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Virgin Islands Teachers Study Writing at Summer Institute

Nineteen local teachers will join approximately 3,000 kindergarten-through-college teachers across the country who will be attending four-week National Writing Project (NWP) Summer Institutes to learn new strategies to improve their students’ writing skills.

“The Virgin Islands teachers who attend the summer institute will return to their classrooms next fall equipped with proven strategies for teaching young people how to write and how to use writing to learn,” said Sharon J. Washington, NWP executive director. “Writing continues to be the signature means of communication in the digital age, and these institutes provide valuable continuous learning opportunities for local teachers.”
The summer institute model will be in place locally when the V.I. Writing Project (VIWP) gets underway on June 21. For the first time, the VIWP will conduct two institutes—one on St. Thomas and one on St. Croix—to accommodate St. Thomas teachers who were formerly required to live on St. Croix while attending the institute. One St. Thomas teacher expressed the views of most St. Thomas teachers when she said she had wanted to attend the institute for many years but could not leave her family to live on St. Croix for four weeks.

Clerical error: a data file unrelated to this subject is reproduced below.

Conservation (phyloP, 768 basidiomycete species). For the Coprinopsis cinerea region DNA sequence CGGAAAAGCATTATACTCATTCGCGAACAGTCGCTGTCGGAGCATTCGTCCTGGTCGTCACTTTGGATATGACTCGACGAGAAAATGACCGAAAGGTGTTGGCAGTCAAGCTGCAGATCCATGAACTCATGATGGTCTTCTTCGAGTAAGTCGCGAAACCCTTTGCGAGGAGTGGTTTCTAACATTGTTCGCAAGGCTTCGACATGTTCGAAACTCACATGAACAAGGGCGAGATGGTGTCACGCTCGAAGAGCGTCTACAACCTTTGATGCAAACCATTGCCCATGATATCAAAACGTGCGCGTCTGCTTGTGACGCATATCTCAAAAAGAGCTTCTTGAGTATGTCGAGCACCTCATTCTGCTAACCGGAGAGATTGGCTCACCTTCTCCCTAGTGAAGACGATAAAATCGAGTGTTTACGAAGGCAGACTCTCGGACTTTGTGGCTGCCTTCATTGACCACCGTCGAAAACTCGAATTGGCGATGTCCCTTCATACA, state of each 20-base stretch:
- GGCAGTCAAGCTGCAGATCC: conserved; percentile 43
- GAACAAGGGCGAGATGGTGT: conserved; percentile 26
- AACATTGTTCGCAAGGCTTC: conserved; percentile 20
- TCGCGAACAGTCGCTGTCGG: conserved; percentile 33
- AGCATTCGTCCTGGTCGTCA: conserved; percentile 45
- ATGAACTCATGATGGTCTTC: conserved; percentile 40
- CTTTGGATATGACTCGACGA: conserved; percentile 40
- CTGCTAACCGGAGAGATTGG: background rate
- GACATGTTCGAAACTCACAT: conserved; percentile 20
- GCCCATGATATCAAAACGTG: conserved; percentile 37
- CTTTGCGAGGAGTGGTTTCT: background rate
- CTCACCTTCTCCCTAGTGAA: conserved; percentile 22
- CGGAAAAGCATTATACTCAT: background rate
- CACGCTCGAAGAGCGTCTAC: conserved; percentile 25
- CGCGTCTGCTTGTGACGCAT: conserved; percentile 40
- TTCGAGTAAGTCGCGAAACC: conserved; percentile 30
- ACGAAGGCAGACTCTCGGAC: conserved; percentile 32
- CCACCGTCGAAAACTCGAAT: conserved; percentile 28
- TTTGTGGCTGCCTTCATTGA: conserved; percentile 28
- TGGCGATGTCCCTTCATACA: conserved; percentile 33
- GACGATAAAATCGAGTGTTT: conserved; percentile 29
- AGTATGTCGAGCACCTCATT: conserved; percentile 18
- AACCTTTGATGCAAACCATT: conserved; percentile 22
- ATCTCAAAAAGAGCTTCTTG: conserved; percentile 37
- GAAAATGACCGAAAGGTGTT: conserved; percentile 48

Located in all 50 states, the District of Columbia, Puerto Rico, and the U. S. Virgin Islands, and co-directed by local university faculty and classroom teachers, the NWP institutes offer teachers the opportunity to study the latest research on the teaching of writing and share knowledge, expertise and effective classroom practices.
“The National Writing Project is our parent company, which funds us in partnership with the V.I. Department of Education and UVI,” said VIWP Director Valerie Combie. They will take place on UVI’s St. Croix and St. Thomas campuses from June 21 through July 13.
National research studies confirm significant gains in writing performance among students whose teachers participate in NWP programs. Past surveys of teachers who participated in summer institutes found that 95 percent gave high ratings “to the institute’s contribution to their understanding of the teaching of writing and its usefulness for their own classrooms and students.” (Inverness Research)
The project is a nationwide network of educators working together to improve the teaching or writing in the nation’s schools and in other settings. NWP provides professional development programs to teachers in a variety of disciplines and at all levels, from early childhood through university. For more information, visit nwp.org.
For more information, contact VIWP Director Valerie Combie at 692-4126.
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